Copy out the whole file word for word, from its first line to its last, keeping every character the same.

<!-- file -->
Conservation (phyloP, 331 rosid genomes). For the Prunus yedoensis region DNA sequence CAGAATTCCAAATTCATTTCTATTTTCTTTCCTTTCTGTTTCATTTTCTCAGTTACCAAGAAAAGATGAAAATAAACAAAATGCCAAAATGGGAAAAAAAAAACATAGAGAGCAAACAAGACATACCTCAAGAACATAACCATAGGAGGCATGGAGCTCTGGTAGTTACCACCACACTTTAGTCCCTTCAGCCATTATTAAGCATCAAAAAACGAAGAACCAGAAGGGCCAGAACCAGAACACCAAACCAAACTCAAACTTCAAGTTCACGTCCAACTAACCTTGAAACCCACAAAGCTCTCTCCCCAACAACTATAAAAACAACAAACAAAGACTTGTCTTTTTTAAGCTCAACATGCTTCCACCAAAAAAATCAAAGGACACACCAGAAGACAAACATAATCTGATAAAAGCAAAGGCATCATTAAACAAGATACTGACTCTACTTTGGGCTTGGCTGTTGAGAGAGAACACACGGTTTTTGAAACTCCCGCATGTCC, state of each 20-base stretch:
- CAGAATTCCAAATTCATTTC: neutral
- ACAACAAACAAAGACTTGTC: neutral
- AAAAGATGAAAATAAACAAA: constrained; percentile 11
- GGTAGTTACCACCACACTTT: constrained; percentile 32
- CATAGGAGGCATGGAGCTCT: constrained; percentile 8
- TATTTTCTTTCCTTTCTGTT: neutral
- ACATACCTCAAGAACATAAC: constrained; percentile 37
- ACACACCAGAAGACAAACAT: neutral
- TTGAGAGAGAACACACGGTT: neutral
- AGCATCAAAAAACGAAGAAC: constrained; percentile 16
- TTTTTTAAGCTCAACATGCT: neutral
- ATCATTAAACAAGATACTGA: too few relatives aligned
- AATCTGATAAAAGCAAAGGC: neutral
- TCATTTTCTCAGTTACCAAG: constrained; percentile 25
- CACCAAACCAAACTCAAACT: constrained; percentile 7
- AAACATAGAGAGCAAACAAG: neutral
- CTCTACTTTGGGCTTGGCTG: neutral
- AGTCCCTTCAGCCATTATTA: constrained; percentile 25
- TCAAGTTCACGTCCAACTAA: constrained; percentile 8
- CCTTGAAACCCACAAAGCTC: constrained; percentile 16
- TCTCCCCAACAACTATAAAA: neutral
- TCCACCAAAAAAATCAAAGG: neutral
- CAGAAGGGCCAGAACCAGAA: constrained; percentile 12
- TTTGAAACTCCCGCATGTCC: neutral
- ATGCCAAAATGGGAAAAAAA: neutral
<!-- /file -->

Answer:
Conservation (phyloP, 331 rosid genomes). For the Prunus yedoensis region DNA sequence CAGAATTCCAAATTCATTTCTATTTTCTTTCCTTTCTGTTTCATTTTCTCAGTTACCAAGAAAAGATGAAAATAAACAAAATGCCAAAATGGGAAAAAAAAAACATAGAGAGCAAACAAGACATACCTCAAGAACATAACCATAGGAGGCATGGAGCTCTGGTAGTTACCACCACACTTTAGTCCCTTCAGCCATTATTAAGCATCAAAAAACGAAGAACCAGAAGGGCCAGAACCAGAACACCAAACCAAACTCAAACTTCAAGTTCACGTCCAACTAACCTTGAAACCCACAAAGCTCTCTCCCCAACAACTATAAAAACAACAAACAAAGACTTGTCTTTTTTAAGCTCAACATGCTTCCACCAAAAAAATCAAAGGACACACCAGAAGACAAACATAATCTGATAAAAGCAAAGGCATCATTAAACAAGATACTGACTCTACTTTGGGCTTGGCTGTTGAGAGAGAACACACGGTTTTTGAAACTCCCGCATGTCC, state of each 20-base stretch:
- CAGAATTCCAAATTCATTTC: neutral
- ACAACAAACAAAGACTTGTC: neutral
- AAAAGATGAAAATAAACAAA: constrained; percentile 11
- GGTAGTTACCACCACACTTT: constrained; percentile 32
- CATAGGAGGCATGGAGCTCT: constrained; percentile 8
- TATTTTCTTTCCTTTCTGTT: neutral
- ACATACCTCAAGAACATAAC: constrained; percentile 37
- ACACACCAGAAGACAAACAT: neutral
- TTGAGAGAGAACACACGGTT: neutral
- AGCATCAAAAAACGAAGAAC: constrained; percentile 16
- TTTTTTAAGCTCAACATGCT: neutral
- ATCATTAAACAAGATACTGA: too few relatives aligned
- AATCTGATAAAAGCAAAGGC: neutral
- TCATTTTCTCAGTTACCAAG: constrained; percentile 25
- CACCAAACCAAACTCAAACT: constrained; percentile 7
- AAACATAGAGAGCAAACAAG: neutral
- CTCTACTTTGGGCTTGGCTG: neutral
- AGTCCCTTCAGCCATTATTA: constrained; percentile 25
- TCAAGTTCACGTCCAACTAA: constrained; percentile 8
- CCTTGAAACCCACAAAGCTC: constrained; percentile 16
- TCTCCCCAACAACTATAAAA: neutral
- TCCACCAAAAAAATCAAAGG: neutral
- CAGAAGGGCCAGAACCAGAA: constrained; percentile 12
- TTTGAAACTCCCGCATGTCC: neutral
- ATGCCAAAATGGGAAAAAAA: neutral